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Delays push South Haven dredging into beach season

Posted on July 17, 2023

SOUTH HAVEN, Mich. (WOOD) — One of South Haven’s beaches is more of a work zone than a tourist destination, as crews continue dredging the shoreline. Since late June, dredging and beach nourishment work has been under way at the city’s South Beach, addressing a yearslong problem.

In 2020, high water levels in Lake Michigan forced the city to install flood barriers, which were around for around two years.

“We did not have much beach here (then),” said South Haven city manager Kate Hosier. “As you can see now, with the 57,000 cubic yards, the (Army) Corps of Engineers is putting on the beach, it is growing … Having the water recede down has really helped the beach grow.”

The $542,000 federally-funded project is overseen by the Army Corps. of Engineers. A spokesperson told News 8 the work extending the beach 1,900 feet to the south will help slow erosion and reduce the risk of flood damage from Lake Michigan to the South Haven Water Filtration Facility. Hosier said such conditions would have risked contaminating the city’s drinking water.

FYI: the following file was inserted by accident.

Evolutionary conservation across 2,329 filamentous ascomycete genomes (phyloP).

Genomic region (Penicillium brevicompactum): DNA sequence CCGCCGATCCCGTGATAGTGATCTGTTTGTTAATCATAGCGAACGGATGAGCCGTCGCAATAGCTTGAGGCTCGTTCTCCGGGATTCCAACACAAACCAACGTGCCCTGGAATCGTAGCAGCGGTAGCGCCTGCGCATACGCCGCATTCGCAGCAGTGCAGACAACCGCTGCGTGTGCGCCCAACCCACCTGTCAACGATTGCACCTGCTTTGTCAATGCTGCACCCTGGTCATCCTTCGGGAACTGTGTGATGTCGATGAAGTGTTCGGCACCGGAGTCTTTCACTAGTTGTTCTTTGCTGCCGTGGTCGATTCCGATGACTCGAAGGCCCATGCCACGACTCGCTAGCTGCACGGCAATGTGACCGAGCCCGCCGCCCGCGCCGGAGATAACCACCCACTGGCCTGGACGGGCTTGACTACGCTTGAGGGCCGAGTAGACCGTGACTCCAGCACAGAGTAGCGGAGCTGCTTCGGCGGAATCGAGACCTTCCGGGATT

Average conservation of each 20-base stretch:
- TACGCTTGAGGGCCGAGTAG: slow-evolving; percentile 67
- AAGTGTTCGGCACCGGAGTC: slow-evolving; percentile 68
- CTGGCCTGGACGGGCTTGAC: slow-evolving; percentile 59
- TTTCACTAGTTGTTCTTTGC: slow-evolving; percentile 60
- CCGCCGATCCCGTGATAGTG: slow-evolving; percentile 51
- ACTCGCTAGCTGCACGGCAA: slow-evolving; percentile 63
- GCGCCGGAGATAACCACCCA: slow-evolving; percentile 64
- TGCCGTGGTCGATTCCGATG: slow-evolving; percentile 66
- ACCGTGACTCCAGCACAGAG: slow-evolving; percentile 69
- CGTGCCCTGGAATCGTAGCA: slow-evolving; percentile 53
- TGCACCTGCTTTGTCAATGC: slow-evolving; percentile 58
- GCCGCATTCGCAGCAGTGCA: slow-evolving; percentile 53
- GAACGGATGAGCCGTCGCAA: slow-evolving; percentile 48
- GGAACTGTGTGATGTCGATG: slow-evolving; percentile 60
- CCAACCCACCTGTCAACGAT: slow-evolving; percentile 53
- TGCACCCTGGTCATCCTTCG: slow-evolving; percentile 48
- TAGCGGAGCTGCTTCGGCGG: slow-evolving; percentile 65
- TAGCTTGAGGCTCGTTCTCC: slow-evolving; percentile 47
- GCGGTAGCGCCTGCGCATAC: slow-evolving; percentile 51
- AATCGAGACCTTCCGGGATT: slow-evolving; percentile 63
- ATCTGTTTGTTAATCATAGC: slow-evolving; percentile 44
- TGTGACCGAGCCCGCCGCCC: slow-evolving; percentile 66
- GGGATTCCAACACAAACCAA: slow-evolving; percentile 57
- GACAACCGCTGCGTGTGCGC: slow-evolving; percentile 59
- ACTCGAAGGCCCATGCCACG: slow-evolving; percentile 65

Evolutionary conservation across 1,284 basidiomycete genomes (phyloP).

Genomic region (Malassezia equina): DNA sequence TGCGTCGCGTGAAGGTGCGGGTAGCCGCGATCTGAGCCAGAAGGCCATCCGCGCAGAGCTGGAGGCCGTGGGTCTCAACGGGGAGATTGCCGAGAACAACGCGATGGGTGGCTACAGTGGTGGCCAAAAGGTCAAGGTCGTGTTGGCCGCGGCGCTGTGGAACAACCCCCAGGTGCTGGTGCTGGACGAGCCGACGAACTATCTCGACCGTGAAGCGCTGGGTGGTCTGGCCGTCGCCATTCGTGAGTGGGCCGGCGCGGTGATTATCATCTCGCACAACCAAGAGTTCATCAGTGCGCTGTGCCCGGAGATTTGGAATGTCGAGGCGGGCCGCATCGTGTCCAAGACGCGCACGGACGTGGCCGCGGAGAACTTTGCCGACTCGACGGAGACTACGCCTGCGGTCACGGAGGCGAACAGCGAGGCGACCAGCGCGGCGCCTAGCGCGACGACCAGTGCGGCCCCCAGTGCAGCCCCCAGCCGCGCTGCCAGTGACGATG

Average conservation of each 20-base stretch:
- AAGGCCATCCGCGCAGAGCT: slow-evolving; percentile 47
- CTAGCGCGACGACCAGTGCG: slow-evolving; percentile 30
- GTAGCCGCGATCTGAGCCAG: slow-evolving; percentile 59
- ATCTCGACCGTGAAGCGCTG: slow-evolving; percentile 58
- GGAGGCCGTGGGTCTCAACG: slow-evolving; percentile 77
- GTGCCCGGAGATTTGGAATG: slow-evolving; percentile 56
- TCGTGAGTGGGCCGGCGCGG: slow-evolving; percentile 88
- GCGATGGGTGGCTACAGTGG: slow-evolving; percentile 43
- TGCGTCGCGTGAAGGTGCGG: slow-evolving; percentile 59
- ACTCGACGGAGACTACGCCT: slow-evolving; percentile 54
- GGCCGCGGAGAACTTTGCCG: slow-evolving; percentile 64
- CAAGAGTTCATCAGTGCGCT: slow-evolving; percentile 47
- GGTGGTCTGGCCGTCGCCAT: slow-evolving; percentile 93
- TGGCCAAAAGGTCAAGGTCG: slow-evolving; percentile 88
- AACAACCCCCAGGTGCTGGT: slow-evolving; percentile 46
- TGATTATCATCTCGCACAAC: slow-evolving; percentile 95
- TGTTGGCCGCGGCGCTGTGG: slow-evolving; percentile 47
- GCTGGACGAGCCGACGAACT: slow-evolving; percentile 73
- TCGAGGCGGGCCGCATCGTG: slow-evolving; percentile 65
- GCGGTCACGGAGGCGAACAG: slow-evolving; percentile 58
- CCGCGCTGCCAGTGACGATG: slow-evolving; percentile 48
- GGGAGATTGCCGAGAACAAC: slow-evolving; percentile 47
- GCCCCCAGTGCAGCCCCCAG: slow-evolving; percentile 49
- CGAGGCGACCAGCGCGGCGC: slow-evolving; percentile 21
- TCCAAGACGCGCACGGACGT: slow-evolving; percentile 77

“When we did have a high-water incident in 2020, we were concerned about that reservoir being breached or being imperiled by the high water, because it affects our over 11,000 drinking water customers,” she explained.

Danielle Persky, health officer at the Van Buren-Cass District Health Department, confirmed that results from routine beach sampling conducted Monday showed no contamination.

Some wondered why work is being done in the middle of summer, at the peak of beach season.

“That definitely was a shock to us,” said one visitor.

“I’m not sure of the method to the madness. It is a little bit odd, especially considering there is a very marginal window of beach time here in Michigan,” said beachgoer Alyssa Gilman.

“I would just like if that stuff wasn’t in the way so everyone else can have more space to run around,” said Gilman’s daughter, Mia.

The Army Corps of Engineers spokesman explained the timeline was due to severe weather delays from the spring and “other dredging contracts at commercial harbors along the Lake Michigan coast.”

“The commercial harbors take priority in dredging due to the large commercial boat traffic that require access to their harbors,” he continued.

“It did come at an awkward time, I should say that,” said Hosier. “Having this around July 4th was not ideal and it was not our choice.”

According to the Army Corps. of Engineers, work should be done by Friday, before crews and their equipment are expected to move out by the end of next week.

“It was nice to work with them,” Hosier said. “I am sure many people will be happy to have the beach going back where it is not an active construction zone.”


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